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NATURE'S BURGER (vegetarian burger blend)
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Basic Directions: For approximately 6 patties, mix 1-˝ cups Nature’s Burger with 1-˝ cups boiling water. Stir well. Let the mixture stand for 10 to 15 minutes until it has cooled and stiffened. Shape into thin patties (˝” thick, about 3” in diameter). Pan fry on medium heat in vegetable oil, turning frequently until done and brown on both sides.

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REFRIED BEAN MIX (this is vegetarian)
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Basic Directions: Place 1˝ cups instant refried beans in a bowl. Add 2 cups boiling water. Stir well. Cover 5 minutes, blend, and serve.

Variation: For a richer flavor, add 1 or 2 tablespoons butter to beans before adding boiling water, stir to dissolve.

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TABOULI
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Basic Directions: Place 1 cup of Tabouli mix in bowl, then add 1/4 c. olive oil, 1 finely chopped tomato, and 1 c. cold water. Refrigerate for 1/2 hour to 1 hour to absorb water and blend flavors together. Serve on a bed of lettuce with your choice of garnishes such as black olives, cucumber slices and radishes. Serves 2 - 3 people.

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VEGETABLE SOUP BLEND
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Basic Directions: Add 1 cup mix to 2 cups water. Bring to a boil, reduce heat. Cover tightly, simmer 45 - 50 minutes.

Can also be added to other homemade soups or stuffing blends, no soaking needed (just rinse).

Edited by: SICIANASARI at: 9/29/2011 (14:37)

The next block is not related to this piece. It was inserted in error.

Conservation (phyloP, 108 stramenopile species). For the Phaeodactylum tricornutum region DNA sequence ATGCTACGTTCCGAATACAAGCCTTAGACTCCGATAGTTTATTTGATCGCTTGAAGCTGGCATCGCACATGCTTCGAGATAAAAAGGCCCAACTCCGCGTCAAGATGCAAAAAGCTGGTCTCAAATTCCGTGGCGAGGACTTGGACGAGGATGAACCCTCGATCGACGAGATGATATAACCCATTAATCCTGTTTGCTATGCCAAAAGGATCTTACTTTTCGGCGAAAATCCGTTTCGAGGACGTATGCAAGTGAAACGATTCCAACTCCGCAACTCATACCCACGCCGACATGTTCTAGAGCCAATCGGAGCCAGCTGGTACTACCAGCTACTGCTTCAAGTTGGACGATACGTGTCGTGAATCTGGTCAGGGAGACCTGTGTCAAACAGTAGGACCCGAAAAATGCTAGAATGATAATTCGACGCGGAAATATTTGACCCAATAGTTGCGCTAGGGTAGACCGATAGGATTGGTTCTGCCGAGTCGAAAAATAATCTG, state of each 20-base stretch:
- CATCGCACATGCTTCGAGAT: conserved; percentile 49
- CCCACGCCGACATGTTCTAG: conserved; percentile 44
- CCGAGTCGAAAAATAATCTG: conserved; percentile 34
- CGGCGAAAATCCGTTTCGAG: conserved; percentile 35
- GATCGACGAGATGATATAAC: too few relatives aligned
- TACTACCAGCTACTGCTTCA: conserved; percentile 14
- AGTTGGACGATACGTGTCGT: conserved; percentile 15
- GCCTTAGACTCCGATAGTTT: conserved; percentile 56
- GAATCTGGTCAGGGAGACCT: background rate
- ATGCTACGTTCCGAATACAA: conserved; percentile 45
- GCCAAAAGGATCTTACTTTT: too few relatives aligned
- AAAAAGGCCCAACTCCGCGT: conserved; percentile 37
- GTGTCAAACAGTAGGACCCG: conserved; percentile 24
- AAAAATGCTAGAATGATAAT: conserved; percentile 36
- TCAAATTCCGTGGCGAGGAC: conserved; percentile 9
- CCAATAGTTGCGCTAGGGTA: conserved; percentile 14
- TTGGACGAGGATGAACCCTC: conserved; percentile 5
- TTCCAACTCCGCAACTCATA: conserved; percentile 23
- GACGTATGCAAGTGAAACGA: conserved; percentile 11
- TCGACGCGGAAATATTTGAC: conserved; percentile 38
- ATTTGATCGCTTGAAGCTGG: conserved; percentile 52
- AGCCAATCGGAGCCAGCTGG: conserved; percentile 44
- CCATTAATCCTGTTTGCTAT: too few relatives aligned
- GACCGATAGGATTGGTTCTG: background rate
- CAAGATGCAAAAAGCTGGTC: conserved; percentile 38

Some may say that I can't dance, but no one can say that I don't dance.
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~ Co-Leader of the Frugalists and Simple Living team.
Come and join us where "free" is our favorite price!
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VALI_T's Photo VALI_T SparkPoints: (98,991)
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9/28/11 8:40 P

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There's a grocery not far from my apartment that has bulk bins, and we've also got Sunflower and Whole Foods here, and of course they always have bulk bins. They also have grains that you can't find at the grocery in those bulk bins like quinoa and millet. I love those bulk bins. emoticon

There was much rejoicing!


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ANOTHERMOMOF2's Photo ANOTHERMOMOF2 Posts: 4,415
9/28/11 8:26 A

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Oddly enough we have very few stores that have bulk bin and not that many in the store that has them. I wish we had a larger variety.

Karen

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SICIANASARI's Photo SICIANASARI SparkPoints: (0)
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9/27/11 10:18 P

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Great points, thank you for the reminder on those!

Some may say that I can't dance, but no one can say that I don't dance.
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~ Co-Leader of the Frugalists and Simple Living team.